Stand placement: This aspect is critical. You must have a stand that will keep your scent completely undetected. Why? The buck you are after will likely be one of the last to move; he will wait for all the other deer to move into the field ahead of him as a precautionary measure. That means that if one of the early risers picks you off as he/she passes your stand, game over. Most crop fields are a bit higher than the surrounding terrain which means that as the sun sets, thermals will begin to pull your scent down hill. A stand located on the low side of the trail may be the most logical location. Most early season stands are hung with the specific purpose of ambushing deer during the first 7-10 days of the season and are located in staging areas close to fields or on access trails to food sources. If you can figure out where they are bedding and the food sources they prefer, you have a good shot at patterning their movement. From there, trail cameras can tell you if you have enough daytime movement to move in.
Terrain: Can you get in? More importantly, can you get out? Finding access routes that leave you hidden are critical. Study topo maps to determine the best access and entry routes. If you do not have a solid plan on how to leave the field without alerting deer, the risk of spooking them may outweigh the potential reward. Once deer have entered a field to feed, if your only way back to the truck is through the field, the deer will quickly alter their feeding patterns to coincide with your intrusion, meaning that they will not enter the field until after dark.
Thermals: Thermals are tricky. There are plenty of hunters out there that have mastered the art of hunting thermals, but for me, they lead to nothing but anxiety. Most people will tell you that thermals go up in the morning, then down in the evening, which is true. However, toss in a 10 m.p.h. wind while thermals are rising or falling, along with rugged terrain and all goes to hell. In hilly terrain, thermal currents are a given; they will be there. I will not go into detail on what they are in this article, but I can tell you that when hunting rugged country, trying to figure out how thermals will react to given wind directions may as well be rocket science as far as I am concerned. Mastering thermal activity is indeed an art, I play them the best I can, but more often than not, the currents are not doing precisely what I need them to at dusk and dawn. What have I learned? Hunt high when you can if you are in rugged terrain. Once you get low, the terrain features and currents tend to swirl significantly and can create a mess when trying to remain undetected.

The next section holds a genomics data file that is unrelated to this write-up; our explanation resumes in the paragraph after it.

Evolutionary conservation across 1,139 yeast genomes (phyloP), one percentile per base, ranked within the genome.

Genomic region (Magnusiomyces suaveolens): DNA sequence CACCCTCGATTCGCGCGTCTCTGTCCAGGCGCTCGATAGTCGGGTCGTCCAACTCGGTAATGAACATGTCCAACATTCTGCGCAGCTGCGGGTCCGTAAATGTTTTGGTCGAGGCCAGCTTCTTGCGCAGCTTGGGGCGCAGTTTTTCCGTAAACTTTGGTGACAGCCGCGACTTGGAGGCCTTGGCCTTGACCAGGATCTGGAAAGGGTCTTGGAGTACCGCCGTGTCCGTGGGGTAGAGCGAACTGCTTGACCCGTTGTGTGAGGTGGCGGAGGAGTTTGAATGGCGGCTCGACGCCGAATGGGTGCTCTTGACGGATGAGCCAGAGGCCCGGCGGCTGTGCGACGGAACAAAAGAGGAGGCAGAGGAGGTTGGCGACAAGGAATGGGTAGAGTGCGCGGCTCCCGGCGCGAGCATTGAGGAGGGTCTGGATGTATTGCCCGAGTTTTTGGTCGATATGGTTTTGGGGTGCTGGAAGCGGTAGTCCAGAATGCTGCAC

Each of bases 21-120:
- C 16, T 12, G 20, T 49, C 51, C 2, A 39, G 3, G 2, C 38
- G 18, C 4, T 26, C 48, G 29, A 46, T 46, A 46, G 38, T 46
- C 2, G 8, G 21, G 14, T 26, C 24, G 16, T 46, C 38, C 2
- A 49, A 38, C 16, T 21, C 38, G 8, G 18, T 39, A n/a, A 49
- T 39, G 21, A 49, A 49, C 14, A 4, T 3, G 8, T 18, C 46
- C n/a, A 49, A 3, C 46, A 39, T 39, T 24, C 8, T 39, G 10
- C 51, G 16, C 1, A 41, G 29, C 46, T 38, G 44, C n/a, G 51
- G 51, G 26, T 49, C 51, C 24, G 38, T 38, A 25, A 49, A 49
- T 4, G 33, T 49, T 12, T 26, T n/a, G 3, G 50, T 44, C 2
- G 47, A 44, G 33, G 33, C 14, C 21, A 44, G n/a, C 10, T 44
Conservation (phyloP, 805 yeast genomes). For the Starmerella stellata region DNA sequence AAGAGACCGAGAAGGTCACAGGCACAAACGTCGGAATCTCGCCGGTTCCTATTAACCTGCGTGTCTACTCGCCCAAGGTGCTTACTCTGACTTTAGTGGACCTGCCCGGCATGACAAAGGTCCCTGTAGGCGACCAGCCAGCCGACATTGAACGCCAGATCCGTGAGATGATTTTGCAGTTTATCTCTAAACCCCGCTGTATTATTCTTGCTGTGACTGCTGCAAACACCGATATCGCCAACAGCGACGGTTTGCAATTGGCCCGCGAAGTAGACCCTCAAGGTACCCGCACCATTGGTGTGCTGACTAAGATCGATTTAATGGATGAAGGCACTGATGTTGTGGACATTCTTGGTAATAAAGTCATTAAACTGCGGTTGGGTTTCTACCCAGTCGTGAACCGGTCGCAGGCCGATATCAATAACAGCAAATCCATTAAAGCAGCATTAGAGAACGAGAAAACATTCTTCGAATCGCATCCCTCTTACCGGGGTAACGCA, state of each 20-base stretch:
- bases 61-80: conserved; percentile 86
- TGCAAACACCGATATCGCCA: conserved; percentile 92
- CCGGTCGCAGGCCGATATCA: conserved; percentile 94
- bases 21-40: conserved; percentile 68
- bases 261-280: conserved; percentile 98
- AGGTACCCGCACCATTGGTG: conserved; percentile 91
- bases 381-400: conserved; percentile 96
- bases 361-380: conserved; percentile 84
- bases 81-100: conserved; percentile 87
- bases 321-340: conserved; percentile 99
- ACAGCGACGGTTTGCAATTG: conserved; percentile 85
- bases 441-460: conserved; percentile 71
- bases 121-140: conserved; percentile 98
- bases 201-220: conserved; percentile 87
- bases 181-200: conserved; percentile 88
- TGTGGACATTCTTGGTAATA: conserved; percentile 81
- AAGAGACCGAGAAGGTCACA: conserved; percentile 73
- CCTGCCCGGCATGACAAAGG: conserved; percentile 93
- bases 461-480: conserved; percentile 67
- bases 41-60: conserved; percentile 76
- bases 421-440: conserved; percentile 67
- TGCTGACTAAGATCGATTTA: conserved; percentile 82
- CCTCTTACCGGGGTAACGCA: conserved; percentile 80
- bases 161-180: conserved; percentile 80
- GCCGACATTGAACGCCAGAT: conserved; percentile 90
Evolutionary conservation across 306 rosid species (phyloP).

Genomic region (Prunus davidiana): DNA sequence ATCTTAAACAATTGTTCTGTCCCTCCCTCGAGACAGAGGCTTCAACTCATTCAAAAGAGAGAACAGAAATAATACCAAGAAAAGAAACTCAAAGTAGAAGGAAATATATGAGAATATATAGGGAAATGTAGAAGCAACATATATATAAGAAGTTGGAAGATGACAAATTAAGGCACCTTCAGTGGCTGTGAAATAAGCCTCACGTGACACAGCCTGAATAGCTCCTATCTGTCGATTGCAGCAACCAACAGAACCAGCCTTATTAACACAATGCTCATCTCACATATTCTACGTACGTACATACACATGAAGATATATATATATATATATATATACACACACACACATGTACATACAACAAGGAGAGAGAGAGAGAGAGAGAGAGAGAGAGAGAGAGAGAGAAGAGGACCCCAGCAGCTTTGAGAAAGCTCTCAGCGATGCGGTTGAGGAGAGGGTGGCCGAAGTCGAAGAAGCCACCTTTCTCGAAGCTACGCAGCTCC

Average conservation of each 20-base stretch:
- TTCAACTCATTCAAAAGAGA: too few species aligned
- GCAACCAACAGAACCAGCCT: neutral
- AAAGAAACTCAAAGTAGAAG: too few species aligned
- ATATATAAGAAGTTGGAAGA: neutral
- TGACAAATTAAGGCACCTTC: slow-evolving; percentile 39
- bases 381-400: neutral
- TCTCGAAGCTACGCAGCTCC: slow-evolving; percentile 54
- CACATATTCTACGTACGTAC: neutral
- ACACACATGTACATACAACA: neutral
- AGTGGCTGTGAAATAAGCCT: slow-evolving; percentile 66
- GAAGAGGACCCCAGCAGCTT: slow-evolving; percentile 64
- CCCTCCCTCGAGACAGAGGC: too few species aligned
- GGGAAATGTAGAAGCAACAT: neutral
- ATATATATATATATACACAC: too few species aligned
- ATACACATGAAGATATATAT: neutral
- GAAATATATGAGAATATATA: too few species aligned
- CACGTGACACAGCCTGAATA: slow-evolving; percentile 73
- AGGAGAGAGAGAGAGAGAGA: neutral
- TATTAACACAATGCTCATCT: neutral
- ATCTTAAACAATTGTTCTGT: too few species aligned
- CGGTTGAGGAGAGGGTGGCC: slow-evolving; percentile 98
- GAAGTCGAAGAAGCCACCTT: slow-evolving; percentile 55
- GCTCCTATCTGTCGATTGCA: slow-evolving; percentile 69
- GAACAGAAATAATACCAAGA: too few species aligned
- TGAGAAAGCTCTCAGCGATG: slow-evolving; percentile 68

Prevailing wind: If the wind is not perfect, don’t bother. Early season deer a bit more relaxed, but that does not mean that they are more tolerant of human intrusion. If the wind isn’t right, and consistent, stay out of risky stand locations.
Confidence level: Your skill as a bowhunter, your assurance that you know exactly where they are, and that you can access the stand or blind you need to is imperative. Having a solid game plan starts with looking at topo’s and mapping a course to and from your stand. If you are not confident that you can make it into a particular area, remain undetected, and then sneak out, you risk bumping deer out of the area permanently.
Deer population: In areas with high-density populations, it can be near impossible to slip in close to bedding areas. There are simply too many sets of eyes capable of busting you. This is where having a solid entry/exit strategy can be extremely important.